Many companies have launched efforts to insinuate their training needs and offer their financial support to colleges, universities and high schools that will help them raise up the future workers they need in a labor-starved economy.
But Thor Industries CEO Bob Martin is among the few so far who have been willing to reach out to elementary schools, teachers and students to enhance appreciation for his company – and help set the stage for recruitment of some of those kids someday.
“We’re trying to look not only at today but also at tomorrow and 10 years down the road,” Martin told Chief Executive.
Thor and its subsidiary brands make recreational vehicles in its headquarters city of Elkhart, Indiana, and throughout northern Indiana in about 170 separate production facilities, and have about 17,000 employees nationwide. Building RVs the Thor way is a highly labor-intensive process, more like building a small house than a car, and so automation doesn’t come in as handy as in other industries.
For that reason – and to address a long-time shortage of qualified workers even before today’s record low U.S. unemployment rate – Martin initiated a program a couple of years ago that Thor calls LEAP (for Learning, Engagement, Achievement and Performance). It hired a community-engagement manager and contacted all schools in a two-county area to ask whether the company could come in and talk about itself and the RV industry with fifth- through eighth-graders.
“I grew up here and I didn’t know much about [the RV industry] when I was in school, Martin said. It’s not something that we really talked about.” Further, he said, talks with school officials reminded him that about half the local kids who graduate from high school don’t go on to college – and, so, may be largely available to work in the biggest industry around.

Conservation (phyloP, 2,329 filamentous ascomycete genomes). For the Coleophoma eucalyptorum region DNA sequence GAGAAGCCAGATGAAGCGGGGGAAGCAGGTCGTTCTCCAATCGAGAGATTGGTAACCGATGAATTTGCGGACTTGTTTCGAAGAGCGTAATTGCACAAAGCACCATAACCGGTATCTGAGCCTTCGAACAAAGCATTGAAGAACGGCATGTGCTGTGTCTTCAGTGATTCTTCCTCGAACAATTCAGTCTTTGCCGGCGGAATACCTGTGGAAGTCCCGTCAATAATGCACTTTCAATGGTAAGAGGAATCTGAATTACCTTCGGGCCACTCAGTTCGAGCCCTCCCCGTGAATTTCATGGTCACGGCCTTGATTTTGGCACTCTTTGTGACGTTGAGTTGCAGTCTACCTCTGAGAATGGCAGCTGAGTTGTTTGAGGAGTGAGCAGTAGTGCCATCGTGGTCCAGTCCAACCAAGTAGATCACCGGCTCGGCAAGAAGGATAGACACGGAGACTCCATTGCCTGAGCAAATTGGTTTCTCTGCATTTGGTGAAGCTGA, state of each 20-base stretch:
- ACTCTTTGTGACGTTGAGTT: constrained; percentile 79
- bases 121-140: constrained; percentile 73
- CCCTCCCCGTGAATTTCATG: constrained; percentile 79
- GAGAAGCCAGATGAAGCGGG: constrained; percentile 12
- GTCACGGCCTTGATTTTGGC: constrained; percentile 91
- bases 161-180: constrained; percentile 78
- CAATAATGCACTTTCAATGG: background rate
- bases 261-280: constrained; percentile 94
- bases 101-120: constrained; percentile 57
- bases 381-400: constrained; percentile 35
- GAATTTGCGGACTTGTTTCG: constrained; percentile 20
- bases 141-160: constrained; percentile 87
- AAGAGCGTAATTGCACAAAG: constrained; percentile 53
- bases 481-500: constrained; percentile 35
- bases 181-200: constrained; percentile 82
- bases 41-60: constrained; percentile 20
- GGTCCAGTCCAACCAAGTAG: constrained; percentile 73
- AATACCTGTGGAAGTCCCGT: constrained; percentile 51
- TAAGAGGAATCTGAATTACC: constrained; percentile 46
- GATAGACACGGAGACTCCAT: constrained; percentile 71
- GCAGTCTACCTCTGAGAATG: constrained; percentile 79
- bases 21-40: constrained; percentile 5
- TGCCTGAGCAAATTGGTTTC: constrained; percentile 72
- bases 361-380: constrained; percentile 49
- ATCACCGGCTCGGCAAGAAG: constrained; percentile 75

Under LEAP, Thor takes some of its travel trailers and motor homes into schools. It hired Rick Schutt, director of community engagement, to make “phenomenal presentations to the kids about the industry and opportunities.” Thor helps kids build an RV model out of Legos and hand out Thor t-shirts. Sometimes Martin participates in LEAP activities.
“We let them know we have [assembly-]line people and engineers and accountants and that they don’t have to leave Elkhart to have a career,” Martin said. “It’s pretty powerful.
“The kids come out and they’re truly excited to see the RV. They’ll say, ‘My parent works at the Keystone plant, and this is what they make,’” Martin said. “I didn’t know if they’d scoff at seeing an RV, because – well, they’re kids. You never know what’s going to hold the attention of a fifth-grader.”
Martin said that LEAP has been doing its job of engaging members of Generation Alpha and planting seeds about employment opportunities down the road if they stick around.
“Until you tell them,” he said, “they just don’t know. We’re trying to get the story out more about opportunities in our little community in Indiana.”